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Joe Kinnear’s family are among claimants in brain injury case

Written by on May 1, 2024

The claimants are said to have suffered “permanent long-term neurological injuries” as a result of negligence by the football authorities.

In a statement to the BBC at the time, the FA said it was “not able to comment on ongoing legal proceedings” but that “we continue to take a leading role in reviewing and improving the safety of our game”.

More than 8,000 pages of medical records and pleadings have been submitted by the claimants before the case management hearing on Wednesday.

Solicitor Richard Boardman, who is representing the 35 former footballers in the litigation, said: “Today’s hearing is the latest milestone in our campaign to seek justice for those who were not protected by the football governing bodies from sustaining brain damage.

“The sheer scale of the problem is illustrated by the fact that we have filed more than 8,000 pages of medical records and legal documents for the first 17 football claimants alone.”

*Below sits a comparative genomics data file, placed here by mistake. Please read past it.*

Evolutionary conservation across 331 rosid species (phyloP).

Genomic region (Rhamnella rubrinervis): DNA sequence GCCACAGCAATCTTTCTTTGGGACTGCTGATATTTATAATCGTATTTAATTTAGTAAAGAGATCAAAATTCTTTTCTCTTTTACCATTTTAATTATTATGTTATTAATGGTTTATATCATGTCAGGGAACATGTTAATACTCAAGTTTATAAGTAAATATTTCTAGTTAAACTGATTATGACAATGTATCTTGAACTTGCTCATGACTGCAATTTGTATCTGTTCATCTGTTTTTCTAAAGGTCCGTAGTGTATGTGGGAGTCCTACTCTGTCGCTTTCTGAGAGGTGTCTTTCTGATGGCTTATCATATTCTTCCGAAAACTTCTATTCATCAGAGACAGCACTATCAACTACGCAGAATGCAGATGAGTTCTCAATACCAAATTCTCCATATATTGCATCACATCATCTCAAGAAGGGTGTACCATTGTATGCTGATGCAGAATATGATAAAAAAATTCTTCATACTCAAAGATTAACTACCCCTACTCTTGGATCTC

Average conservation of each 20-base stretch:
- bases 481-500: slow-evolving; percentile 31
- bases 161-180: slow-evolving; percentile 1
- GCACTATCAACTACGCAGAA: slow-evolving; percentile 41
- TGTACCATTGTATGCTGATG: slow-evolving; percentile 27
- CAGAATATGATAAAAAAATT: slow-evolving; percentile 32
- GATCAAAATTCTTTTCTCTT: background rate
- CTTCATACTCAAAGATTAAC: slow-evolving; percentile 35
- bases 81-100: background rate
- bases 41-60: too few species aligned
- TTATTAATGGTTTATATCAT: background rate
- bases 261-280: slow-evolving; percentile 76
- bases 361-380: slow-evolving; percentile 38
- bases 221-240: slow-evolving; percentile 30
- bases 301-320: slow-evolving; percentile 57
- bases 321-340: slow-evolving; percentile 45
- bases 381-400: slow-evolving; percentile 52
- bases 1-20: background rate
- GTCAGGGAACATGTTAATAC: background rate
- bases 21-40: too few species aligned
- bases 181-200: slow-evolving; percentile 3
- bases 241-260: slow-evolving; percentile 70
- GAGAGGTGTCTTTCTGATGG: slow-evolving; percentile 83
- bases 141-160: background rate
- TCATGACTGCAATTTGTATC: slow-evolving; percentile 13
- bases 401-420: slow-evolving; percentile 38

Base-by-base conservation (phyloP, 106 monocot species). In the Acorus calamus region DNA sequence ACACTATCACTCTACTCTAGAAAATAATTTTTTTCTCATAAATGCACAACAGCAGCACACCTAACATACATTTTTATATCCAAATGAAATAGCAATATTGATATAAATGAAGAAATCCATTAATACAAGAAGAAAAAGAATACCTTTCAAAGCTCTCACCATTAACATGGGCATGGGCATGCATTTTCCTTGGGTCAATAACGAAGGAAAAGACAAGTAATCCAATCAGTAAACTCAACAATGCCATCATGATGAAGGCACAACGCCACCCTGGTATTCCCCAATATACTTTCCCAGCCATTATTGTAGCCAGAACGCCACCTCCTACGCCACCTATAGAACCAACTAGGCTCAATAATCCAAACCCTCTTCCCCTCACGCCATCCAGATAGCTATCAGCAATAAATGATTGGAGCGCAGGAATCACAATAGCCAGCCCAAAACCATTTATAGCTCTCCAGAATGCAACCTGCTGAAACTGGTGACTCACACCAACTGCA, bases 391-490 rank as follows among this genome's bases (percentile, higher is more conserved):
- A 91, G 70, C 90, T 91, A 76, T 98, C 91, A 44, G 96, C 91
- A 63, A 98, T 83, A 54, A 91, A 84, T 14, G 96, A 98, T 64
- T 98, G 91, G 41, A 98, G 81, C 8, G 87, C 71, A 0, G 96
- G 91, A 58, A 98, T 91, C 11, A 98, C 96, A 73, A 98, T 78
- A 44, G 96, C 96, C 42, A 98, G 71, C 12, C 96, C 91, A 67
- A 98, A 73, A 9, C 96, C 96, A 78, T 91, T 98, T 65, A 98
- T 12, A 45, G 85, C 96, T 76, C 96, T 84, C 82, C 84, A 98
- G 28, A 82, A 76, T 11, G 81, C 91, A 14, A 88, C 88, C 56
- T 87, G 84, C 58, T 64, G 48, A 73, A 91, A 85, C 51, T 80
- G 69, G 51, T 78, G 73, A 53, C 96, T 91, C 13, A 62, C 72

The players or their families initiated their legal claim in correspondence two years ago.

This includes the family of 1966 World Cup winner Nobby Stiles, who died in 2020 and had prostate cancer and advanced dementia.

His brain was diagnosed as having chronic traumatic encephalopathy (CTE) – a form of degenerative disease dementia that is believed to be caused by repeated blows.

A similar action was launched by former rugby league and former rugby union players in 2022.

Research in 2019 showed ex-footballers were three and a half times more likely to die of dementia than the general population.

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